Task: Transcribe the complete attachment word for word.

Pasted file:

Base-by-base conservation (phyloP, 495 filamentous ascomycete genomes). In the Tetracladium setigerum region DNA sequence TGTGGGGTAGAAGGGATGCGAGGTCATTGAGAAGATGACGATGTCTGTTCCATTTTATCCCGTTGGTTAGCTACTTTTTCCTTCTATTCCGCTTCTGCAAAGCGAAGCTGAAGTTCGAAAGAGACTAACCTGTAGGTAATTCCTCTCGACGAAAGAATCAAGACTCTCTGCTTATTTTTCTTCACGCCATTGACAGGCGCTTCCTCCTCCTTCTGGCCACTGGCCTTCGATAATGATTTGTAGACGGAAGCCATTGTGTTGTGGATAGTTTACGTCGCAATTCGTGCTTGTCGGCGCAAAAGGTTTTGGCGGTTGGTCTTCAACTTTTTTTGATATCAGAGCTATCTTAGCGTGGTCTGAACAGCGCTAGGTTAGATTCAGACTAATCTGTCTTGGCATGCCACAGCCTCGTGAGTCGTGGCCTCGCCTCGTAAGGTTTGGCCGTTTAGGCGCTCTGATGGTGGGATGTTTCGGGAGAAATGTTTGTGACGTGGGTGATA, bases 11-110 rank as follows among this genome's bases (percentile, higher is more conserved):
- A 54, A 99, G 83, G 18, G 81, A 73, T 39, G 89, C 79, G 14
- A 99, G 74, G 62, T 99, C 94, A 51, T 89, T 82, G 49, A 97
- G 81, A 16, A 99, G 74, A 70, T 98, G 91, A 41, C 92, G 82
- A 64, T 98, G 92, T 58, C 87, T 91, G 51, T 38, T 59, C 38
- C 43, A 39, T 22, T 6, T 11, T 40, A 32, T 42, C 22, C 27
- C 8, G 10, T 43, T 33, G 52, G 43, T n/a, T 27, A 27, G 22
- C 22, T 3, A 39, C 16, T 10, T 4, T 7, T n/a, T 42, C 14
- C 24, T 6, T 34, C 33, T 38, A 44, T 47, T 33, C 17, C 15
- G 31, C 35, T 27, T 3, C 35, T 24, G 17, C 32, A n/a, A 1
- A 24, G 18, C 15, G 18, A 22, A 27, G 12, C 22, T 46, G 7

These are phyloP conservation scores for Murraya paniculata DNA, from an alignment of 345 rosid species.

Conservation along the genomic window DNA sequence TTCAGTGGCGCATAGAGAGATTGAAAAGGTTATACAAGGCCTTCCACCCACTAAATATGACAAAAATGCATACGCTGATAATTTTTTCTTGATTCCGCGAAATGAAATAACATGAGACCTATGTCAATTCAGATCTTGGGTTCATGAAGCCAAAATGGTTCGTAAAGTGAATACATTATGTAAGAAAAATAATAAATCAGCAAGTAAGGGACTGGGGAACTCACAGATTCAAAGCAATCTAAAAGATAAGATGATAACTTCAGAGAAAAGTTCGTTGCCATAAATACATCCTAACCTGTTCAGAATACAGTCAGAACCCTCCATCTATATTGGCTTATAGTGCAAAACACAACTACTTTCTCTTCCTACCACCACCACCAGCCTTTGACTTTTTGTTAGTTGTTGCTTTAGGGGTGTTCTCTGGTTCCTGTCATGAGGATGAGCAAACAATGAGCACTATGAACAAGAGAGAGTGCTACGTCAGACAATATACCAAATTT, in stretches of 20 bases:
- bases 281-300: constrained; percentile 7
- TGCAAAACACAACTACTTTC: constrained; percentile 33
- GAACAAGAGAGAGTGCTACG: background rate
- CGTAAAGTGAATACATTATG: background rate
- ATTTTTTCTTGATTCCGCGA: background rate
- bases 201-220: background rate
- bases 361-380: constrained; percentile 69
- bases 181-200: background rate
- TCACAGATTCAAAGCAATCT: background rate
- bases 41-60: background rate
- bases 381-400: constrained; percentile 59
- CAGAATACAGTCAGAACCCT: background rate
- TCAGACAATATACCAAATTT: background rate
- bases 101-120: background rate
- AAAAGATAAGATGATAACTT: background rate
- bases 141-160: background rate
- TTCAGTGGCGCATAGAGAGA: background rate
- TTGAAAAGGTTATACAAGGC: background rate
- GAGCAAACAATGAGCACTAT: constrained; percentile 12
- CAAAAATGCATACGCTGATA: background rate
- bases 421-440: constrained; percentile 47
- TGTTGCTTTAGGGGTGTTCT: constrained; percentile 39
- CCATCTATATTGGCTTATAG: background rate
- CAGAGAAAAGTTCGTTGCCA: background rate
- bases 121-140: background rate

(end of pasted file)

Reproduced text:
Base-by-base conservation (phyloP, 495 filamentous ascomycete genomes). In the Tetracladium setigerum region DNA sequence TGTGGGGTAGAAGGGATGCGAGGTCATTGAGAAGATGACGATGTCTGTTCCATTTTATCCCGTTGGTTAGCTACTTTTTCCTTCTATTCCGCTTCTGCAAAGCGAAGCTGAAGTTCGAAAGAGACTAACCTGTAGGTAATTCCTCTCGACGAAAGAATCAAGACTCTCTGCTTATTTTTCTTCACGCCATTGACAGGCGCTTCCTCCTCCTTCTGGCCACTGGCCTTCGATAATGATTTGTAGACGGAAGCCATTGTGTTGTGGATAGTTTACGTCGCAATTCGTGCTTGTCGGCGCAAAAGGTTTTGGCGGTTGGTCTTCAACTTTTTTTGATATCAGAGCTATCTTAGCGTGGTCTGAACAGCGCTAGGTTAGATTCAGACTAATCTGTCTTGGCATGCCACAGCCTCGTGAGTCGTGGCCTCGCCTCGTAAGGTTTGGCCGTTTAGGCGCTCTGATGGTGGGATGTTTCGGGAGAAATGTTTGTGACGTGGGTGATA, bases 11-110 rank as follows among this genome's bases (percentile, higher is more conserved):
- A 54, A 99, G 83, G 18, G 81, A 73, T 39, G 89, C 79, G 14
- A 99, G 74, G 62, T 99, C 94, A 51, T 89, T 82, G 49, A 97
- G 81, A 16, A 99, G 74, A 70, T 98, G 91, A 41, C 92, G 82
- A 64, T 98, G 92, T 58, C 87, T 91, G 51, T 38, T 59, C 38
- C 43, A 39, T 22, T 6, T 11, T 40, A 32, T 42, C 22, C 27
- C 8, G 10, T 43, T 33, G 52, G 43, T n/a, T 27, A 27, G 22
- C 22, T 3, A 39, C 16, T 10, T 4, T 7, T n/a, T 42, C 14
- C 24, T 6, T 34, C 33, T 38, A 44, T 47, T 33, C 17, C 15
- G 31, C 35, T 27, T 3, C 35, T 24, G 17, C 32, A n/a, A 1
- A 24, G 18, C 15, G 18, A 22, A 27, G 12, C 22, T 46, G 7

These are phyloP conservation scores for Murraya paniculata DNA, from an alignment of 345 rosid species.

Conservation along the genomic window DNA sequence TTCAGTGGCGCATAGAGAGATTGAAAAGGTTATACAAGGCCTTCCACCCACTAAATATGACAAAAATGCATACGCTGATAATTTTTTCTTGATTCCGCGAAATGAAATAACATGAGACCTATGTCAATTCAGATCTTGGGTTCATGAAGCCAAAATGGTTCGTAAAGTGAATACATTATGTAAGAAAAATAATAAATCAGCAAGTAAGGGACTGGGGAACTCACAGATTCAAAGCAATCTAAAAGATAAGATGATAACTTCAGAGAAAAGTTCGTTGCCATAAATACATCCTAACCTGTTCAGAATACAGTCAGAACCCTCCATCTATATTGGCTTATAGTGCAAAACACAACTACTTTCTCTTCCTACCACCACCACCAGCCTTTGACTTTTTGTTAGTTGTTGCTTTAGGGGTGTTCTCTGGTTCCTGTCATGAGGATGAGCAAACAATGAGCACTATGAACAAGAGAGAGTGCTACGTCAGACAATATACCAAATTT, in stretches of 20 bases:
- bases 281-300: constrained; percentile 7
- TGCAAAACACAACTACTTTC: constrained; percentile 33
- GAACAAGAGAGAGTGCTACG: background rate
- CGTAAAGTGAATACATTATG: background rate
- ATTTTTTCTTGATTCCGCGA: background rate
- bases 201-220: background rate
- bases 361-380: constrained; percentile 69
- bases 181-200: background rate
- TCACAGATTCAAAGCAATCT: background rate
- bases 41-60: background rate
- bases 381-400: constrained; percentile 59
- CAGAATACAGTCAGAACCCT: background rate
- TCAGACAATATACCAAATTT: background rate
- bases 101-120: background rate
- AAAAGATAAGATGATAACTT: background rate
- bases 141-160: background rate
- TTCAGTGGCGCATAGAGAGA: background rate
- TTGAAAAGGTTATACAAGGC: background rate
- GAGCAAACAATGAGCACTAT: constrained; percentile 12
- CAAAAATGCATACGCTGATA: background rate
- bases 421-440: constrained; percentile 47
- TGTTGCTTTAGGGGTGTTCT: constrained; percentile 39
- CCATCTATATTGGCTTATAG: background rate
- CAGAGAAAAGTTCGTTGCCA: background rate
- bases 121-140: background rate